Thursday, February 4, 2010

Pregnancy-Related Deaths on the Rise?: Forum | KQED Public Media for Northern CA

Pregnancy-Related Deaths on the Rise?: Forum | KQED Public Media for Northern CA
A significant article for young women came out today from California Watch- A Project for the Center of Investigative Reporting

http://californiawatch.org/health-and-welfare/more-women-dying-pregnancy-complications-state-holds-report


about maternal mortality in California. Dr Elliot Main, from CPMC in San Francisco, was the author and said that he posted information on his website about the study for the past year. This was a State funded study and has not been officially released yet.

http://www.cmqcc.org/maternal_mortality

And there was a fabulous interview on KQED Forum today by Michael Krasny (one of my heros), a full hour interviewing three truth-telling men -

-Aaron Caughey, associate professor at UCSF and director of the Center for Clinical and Policy Perinatal Research within the Department of Obstetrics and Gynecology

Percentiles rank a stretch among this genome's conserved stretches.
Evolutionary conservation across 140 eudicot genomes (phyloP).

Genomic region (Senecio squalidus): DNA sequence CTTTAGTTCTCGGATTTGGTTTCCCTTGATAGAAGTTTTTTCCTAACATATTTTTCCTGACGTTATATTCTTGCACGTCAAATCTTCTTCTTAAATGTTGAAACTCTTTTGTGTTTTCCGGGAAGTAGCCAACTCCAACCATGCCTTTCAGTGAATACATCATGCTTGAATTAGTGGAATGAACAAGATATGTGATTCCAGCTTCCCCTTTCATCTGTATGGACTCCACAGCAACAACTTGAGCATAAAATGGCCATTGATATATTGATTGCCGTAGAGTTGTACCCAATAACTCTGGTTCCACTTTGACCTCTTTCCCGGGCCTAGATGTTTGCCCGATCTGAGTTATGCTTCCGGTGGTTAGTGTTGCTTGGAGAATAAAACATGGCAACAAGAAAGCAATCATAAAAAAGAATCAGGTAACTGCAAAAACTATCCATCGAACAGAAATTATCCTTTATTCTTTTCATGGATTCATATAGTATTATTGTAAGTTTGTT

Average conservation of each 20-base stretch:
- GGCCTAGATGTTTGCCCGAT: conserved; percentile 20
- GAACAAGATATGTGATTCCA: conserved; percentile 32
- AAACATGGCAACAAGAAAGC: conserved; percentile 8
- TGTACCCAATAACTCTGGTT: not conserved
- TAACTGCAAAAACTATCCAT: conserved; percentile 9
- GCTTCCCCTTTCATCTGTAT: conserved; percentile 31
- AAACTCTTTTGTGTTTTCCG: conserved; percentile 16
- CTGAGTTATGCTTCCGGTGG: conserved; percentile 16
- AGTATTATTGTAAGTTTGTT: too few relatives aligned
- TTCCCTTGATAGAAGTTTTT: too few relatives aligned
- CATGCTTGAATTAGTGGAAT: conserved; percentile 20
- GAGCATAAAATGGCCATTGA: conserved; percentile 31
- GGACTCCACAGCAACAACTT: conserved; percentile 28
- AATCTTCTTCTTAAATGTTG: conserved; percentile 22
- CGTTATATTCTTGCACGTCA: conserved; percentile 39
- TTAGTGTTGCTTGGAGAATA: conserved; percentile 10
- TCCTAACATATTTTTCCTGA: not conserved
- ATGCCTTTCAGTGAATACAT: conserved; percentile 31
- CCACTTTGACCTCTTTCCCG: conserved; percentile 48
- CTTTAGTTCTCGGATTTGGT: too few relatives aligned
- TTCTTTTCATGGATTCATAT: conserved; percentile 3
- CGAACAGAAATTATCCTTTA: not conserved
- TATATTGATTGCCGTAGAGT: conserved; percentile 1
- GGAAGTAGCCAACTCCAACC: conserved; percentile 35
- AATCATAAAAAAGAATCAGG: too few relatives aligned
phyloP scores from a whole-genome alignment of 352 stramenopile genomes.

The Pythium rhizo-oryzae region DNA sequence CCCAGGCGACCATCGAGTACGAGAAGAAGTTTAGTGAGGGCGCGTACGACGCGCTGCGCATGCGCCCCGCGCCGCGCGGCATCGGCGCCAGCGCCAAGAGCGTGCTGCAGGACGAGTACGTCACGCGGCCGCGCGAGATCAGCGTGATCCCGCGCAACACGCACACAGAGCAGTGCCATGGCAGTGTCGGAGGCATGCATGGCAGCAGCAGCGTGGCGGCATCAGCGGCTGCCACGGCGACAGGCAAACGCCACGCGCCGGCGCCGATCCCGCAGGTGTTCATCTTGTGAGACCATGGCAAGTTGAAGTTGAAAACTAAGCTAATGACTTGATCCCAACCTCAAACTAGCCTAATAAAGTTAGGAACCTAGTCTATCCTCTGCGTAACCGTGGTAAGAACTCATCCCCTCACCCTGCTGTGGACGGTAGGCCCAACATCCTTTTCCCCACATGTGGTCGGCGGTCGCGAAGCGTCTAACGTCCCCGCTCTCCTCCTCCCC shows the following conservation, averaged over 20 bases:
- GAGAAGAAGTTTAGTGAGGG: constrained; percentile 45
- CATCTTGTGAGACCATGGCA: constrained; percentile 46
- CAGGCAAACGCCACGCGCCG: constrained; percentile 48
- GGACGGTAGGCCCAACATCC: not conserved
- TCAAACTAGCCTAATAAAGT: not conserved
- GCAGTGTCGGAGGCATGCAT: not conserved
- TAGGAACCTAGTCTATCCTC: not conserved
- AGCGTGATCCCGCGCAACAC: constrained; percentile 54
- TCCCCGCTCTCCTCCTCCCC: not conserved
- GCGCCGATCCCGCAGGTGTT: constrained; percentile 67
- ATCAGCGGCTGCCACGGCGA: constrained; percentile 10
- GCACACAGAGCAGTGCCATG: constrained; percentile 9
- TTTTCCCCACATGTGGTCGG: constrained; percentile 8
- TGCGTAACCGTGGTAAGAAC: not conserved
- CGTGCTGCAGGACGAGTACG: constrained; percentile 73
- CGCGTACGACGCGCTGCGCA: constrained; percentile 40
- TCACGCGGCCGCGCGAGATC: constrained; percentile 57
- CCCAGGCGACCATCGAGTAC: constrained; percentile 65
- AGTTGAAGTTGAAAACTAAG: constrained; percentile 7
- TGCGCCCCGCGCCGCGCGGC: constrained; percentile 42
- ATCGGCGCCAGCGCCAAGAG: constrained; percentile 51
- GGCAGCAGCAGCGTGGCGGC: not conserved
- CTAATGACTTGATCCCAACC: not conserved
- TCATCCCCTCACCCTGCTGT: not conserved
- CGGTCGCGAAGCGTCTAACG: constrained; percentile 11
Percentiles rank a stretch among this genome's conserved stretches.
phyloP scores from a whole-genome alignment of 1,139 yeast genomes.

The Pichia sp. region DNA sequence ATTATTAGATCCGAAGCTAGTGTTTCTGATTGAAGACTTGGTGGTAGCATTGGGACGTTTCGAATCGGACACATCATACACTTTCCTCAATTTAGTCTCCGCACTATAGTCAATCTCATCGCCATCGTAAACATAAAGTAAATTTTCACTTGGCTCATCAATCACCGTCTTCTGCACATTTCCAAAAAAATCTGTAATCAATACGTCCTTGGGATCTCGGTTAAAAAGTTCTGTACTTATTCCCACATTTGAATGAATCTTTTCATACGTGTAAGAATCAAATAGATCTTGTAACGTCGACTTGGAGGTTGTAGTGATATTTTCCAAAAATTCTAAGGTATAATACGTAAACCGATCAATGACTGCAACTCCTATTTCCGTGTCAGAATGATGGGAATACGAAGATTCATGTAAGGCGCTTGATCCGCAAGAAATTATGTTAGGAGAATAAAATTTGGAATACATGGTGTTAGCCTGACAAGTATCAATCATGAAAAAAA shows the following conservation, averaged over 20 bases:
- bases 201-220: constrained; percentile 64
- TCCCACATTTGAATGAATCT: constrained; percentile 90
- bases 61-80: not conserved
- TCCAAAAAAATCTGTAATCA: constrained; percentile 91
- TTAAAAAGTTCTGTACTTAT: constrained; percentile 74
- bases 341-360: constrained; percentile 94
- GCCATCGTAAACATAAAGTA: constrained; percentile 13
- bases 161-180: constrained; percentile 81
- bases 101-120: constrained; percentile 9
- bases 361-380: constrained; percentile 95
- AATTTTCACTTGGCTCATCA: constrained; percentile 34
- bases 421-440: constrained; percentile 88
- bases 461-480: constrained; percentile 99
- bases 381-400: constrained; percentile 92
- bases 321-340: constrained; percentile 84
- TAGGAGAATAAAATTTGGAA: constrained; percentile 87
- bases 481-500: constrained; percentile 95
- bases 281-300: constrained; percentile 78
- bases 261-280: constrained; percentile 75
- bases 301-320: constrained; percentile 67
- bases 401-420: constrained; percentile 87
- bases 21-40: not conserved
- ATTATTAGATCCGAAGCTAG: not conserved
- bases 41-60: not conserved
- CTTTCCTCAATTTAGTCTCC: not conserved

- Elliot Main, chief of Obstetrics and Gynecology at the California Pacific Medical Center, and principal investigator for the California Maternal Quality Care Collaborative

- Nathanael Johnson, freelance journalist and author of the California Watch article on the study suggesting that maternal death rates have tripled in California over the last 10 years

and the quick take on this is that there are too many inductions of labor, which increases the likelihood of a c-section, which has a higher risk of morbidity and mortality for the mother, but exponentially increases at each subsequent c-section, because of the scarring of the mother's uterus. So there should be less first time c-sections.

There is a need for change in hospital birth practices to lessen first time c-sections, the report says. And on the KQED Forum one hour interview, other influences were also discussed: the higher payments for c-sections from insurance companies and the pressure to get a birth over with quickly as being more cost-effective for the hospital and staff.

But what rang true with me was the response to a nurse who called to say that women no longer believe in their capability to handle birth. And that the current culture supports speed, convenience and control, which is contrary to how birth unfolds.

EcoBirth wants to empower women to understand their capabilities- they need to tap into that fierce passion to protect their babies for themselves. Be strong, be fierce, be soft- all those things are possible.

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